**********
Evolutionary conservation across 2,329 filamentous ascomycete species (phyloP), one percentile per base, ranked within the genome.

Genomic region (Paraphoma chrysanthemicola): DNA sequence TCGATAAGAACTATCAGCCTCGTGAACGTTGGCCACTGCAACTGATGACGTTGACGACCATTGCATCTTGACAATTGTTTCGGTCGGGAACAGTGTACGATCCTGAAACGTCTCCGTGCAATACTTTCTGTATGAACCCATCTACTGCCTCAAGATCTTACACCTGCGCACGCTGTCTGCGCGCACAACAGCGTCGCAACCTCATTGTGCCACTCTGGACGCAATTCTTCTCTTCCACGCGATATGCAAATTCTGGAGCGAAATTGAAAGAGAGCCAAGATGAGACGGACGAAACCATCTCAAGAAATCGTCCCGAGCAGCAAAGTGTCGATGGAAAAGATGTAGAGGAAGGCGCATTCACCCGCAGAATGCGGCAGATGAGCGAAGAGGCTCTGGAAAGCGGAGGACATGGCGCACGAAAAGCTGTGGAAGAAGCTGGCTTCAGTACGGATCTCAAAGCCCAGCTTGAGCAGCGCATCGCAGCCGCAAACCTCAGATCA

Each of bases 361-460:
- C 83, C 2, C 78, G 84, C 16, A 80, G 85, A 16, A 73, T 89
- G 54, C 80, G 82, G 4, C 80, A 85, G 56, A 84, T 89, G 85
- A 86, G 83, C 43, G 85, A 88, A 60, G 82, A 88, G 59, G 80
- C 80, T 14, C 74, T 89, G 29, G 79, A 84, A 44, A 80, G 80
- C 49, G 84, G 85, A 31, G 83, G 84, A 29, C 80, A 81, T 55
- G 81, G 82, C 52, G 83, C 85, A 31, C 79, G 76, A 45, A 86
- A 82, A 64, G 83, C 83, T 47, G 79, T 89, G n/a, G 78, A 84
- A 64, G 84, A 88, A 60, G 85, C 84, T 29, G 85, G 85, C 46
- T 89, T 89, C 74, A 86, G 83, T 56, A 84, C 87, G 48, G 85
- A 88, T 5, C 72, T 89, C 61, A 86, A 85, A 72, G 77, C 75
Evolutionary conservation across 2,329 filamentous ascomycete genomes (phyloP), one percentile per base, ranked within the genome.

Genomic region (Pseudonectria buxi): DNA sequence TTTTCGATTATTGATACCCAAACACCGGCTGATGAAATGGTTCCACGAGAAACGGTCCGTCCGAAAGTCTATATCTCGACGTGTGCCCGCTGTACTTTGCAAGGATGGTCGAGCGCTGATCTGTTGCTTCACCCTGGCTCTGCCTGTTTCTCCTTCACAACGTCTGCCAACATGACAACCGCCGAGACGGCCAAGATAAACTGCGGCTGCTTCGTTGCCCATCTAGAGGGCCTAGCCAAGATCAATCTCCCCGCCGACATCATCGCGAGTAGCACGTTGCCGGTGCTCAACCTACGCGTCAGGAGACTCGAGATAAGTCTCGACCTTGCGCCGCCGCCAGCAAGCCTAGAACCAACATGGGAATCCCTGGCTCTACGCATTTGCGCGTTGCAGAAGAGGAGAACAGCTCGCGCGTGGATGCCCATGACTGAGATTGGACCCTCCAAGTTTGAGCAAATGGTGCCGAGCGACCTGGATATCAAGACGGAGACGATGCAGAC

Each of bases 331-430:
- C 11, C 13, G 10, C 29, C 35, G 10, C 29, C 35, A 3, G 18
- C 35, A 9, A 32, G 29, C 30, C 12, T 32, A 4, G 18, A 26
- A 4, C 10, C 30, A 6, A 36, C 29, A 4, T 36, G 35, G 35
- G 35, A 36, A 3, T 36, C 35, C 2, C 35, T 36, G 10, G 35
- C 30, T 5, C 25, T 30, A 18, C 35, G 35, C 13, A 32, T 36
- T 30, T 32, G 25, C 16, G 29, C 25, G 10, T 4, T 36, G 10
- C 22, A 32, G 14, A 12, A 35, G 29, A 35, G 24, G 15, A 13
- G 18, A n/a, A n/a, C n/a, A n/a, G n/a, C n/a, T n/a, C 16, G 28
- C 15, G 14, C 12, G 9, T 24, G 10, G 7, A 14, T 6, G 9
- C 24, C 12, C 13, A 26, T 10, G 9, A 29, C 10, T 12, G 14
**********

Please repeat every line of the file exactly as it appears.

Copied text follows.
Evolutionary conservation across 2,329 filamentous ascomycete species (phyloP), one percentile per base, ranked within the genome.

Genomic region (Paraphoma chrysanthemicola): DNA sequence TCGATAAGAACTATCAGCCTCGTGAACGTTGGCCACTGCAACTGATGACGTTGACGACCATTGCATCTTGACAATTGTTTCGGTCGGGAACAGTGTACGATCCTGAAACGTCTCCGTGCAATACTTTCTGTATGAACCCATCTACTGCCTCAAGATCTTACACCTGCGCACGCTGTCTGCGCGCACAACAGCGTCGCAACCTCATTGTGCCACTCTGGACGCAATTCTTCTCTTCCACGCGATATGCAAATTCTGGAGCGAAATTGAAAGAGAGCCAAGATGAGACGGACGAAACCATCTCAAGAAATCGTCCCGAGCAGCAAAGTGTCGATGGAAAAGATGTAGAGGAAGGCGCATTCACCCGCAGAATGCGGCAGATGAGCGAAGAGGCTCTGGAAAGCGGAGGACATGGCGCACGAAAAGCTGTGGAAGAAGCTGGCTTCAGTACGGATCTCAAAGCCCAGCTTGAGCAGCGCATCGCAGCCGCAAACCTCAGATCA

Each of bases 361-460:
- C 83, C 2, C 78, G 84, C 16, A 80, G 85, A 16, A 73, T 89
- G 54, C 80, G 82, G 4, C 80, A 85, G 56, A 84, T 89, G 85
- A 86, G 83, C 43, G 85, A 88, A 60, G 82, A 88, G 59, G 80
- C 80, T 14, C 74, T 89, G 29, G 79, A 84, A 44, A 80, G 80
- C 49, G 84, G 85, A 31, G 83, G 84, A 29, C 80, A 81, T 55
- G 81, G 82, C 52, G 83, C 85, A 31, C 79, G 76, A 45, A 86
- A 82, A 64, G 83, C 83, T 47, G 79, T 89, G n/a, G 78, A 84
- A 64, G 84, A 88, A 60, G 85, C 84, T 29, G 85, G 85, C 46
- T 89, T 89, C 74, A 86, G 83, T 56, A 84, C 87, G 48, G 85
- A 88, T 5, C 72, T 89, C 61, A 86, A 85, A 72, G 77, C 75
Evolutionary conservation across 2,329 filamentous ascomycete genomes (phyloP), one percentile per base, ranked within the genome.

Genomic region (Pseudonectria buxi): DNA sequence TTTTCGATTATTGATACCCAAACACCGGCTGATGAAATGGTTCCACGAGAAACGGTCCGTCCGAAAGTCTATATCTCGACGTGTGCCCGCTGTACTTTGCAAGGATGGTCGAGCGCTGATCTGTTGCTTCACCCTGGCTCTGCCTGTTTCTCCTTCACAACGTCTGCCAACATGACAACCGCCGAGACGGCCAAGATAAACTGCGGCTGCTTCGTTGCCCATCTAGAGGGCCTAGCCAAGATCAATCTCCCCGCCGACATCATCGCGAGTAGCACGTTGCCGGTGCTCAACCTACGCGTCAGGAGACTCGAGATAAGTCTCGACCTTGCGCCGCCGCCAGCAAGCCTAGAACCAACATGGGAATCCCTGGCTCTACGCATTTGCGCGTTGCAGAAGAGGAGAACAGCTCGCGCGTGGATGCCCATGACTGAGATTGGACCCTCCAAGTTTGAGCAAATGGTGCCGAGCGACCTGGATATCAAGACGGAGACGATGCAGAC

Each of bases 331-430:
- C 11, C 13, G 10, C 29, C 35, G 10, C 29, C 35, A 3, G 18
- C 35, A 9, A 32, G 29, C 30, C 12, T 32, A 4, G 18, A 26
- A 4, C 10, C 30, A 6, A 36, C 29, A 4, T 36, G 35, G 35
- G 35, A 36, A 3, T 36, C 35, C 2, C 35, T 36, G 10, G 35
- C 30, T 5, C 25, T 30, A 18, C 35, G 35, C 13, A 32, T 36
- T 30, T 32, G 25, C 16, G 29, C 25, G 10, T 4, T 36, G 10
- C 22, A 32, G 14, A 12, A 35, G 29, A 35, G 24, G 15, A 13
- G 18, A n/a, A n/a, C n/a, A n/a, G n/a, C n/a, T n/a, C 16, G 28
- C 15, G 14, C 12, G 9, T 24, G 10, G 7, A 14, T 6, G 9
- C 24, C 12, C 13, A 26, T 10, G 9, A 29, C 10, T 12, G 14